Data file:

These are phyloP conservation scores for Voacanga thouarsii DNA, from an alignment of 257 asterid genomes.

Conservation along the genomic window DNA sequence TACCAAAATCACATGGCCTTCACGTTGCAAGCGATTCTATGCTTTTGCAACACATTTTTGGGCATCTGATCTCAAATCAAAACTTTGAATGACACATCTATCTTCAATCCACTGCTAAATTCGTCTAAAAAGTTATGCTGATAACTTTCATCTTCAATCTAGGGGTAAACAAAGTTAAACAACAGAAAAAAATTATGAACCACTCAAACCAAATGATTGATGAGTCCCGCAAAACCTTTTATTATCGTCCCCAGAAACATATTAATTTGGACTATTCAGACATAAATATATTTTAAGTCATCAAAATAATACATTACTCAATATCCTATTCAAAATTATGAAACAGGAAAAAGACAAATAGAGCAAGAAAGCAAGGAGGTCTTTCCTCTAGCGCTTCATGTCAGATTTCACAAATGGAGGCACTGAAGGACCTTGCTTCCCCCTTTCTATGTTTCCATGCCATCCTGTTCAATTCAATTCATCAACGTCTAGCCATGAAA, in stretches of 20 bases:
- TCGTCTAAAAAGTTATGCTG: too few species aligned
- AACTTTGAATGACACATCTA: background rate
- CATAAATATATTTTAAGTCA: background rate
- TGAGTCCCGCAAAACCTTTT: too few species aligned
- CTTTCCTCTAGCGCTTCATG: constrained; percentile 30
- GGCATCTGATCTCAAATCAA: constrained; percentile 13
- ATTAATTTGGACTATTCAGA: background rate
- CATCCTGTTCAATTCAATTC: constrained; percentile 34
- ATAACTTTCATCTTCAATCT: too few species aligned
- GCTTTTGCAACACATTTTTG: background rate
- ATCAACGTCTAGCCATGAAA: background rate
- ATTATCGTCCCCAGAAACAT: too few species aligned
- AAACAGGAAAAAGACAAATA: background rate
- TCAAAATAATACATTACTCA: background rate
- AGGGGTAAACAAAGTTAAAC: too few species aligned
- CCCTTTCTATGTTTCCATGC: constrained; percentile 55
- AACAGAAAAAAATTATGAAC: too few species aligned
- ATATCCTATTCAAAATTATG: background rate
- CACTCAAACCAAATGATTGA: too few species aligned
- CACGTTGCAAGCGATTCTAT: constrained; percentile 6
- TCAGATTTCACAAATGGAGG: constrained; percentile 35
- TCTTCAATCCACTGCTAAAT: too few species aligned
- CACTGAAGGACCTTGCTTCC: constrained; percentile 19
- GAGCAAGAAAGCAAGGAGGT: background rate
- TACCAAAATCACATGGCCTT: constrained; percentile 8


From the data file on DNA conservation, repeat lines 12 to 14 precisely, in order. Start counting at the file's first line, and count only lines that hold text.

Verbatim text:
- GCTTTTGCAACACATTTTTG: background rate
- ATCAACGTCTAGCCATGAAA: background rate
- ATTATCGTCCCCAGAAACAT: too few species aligned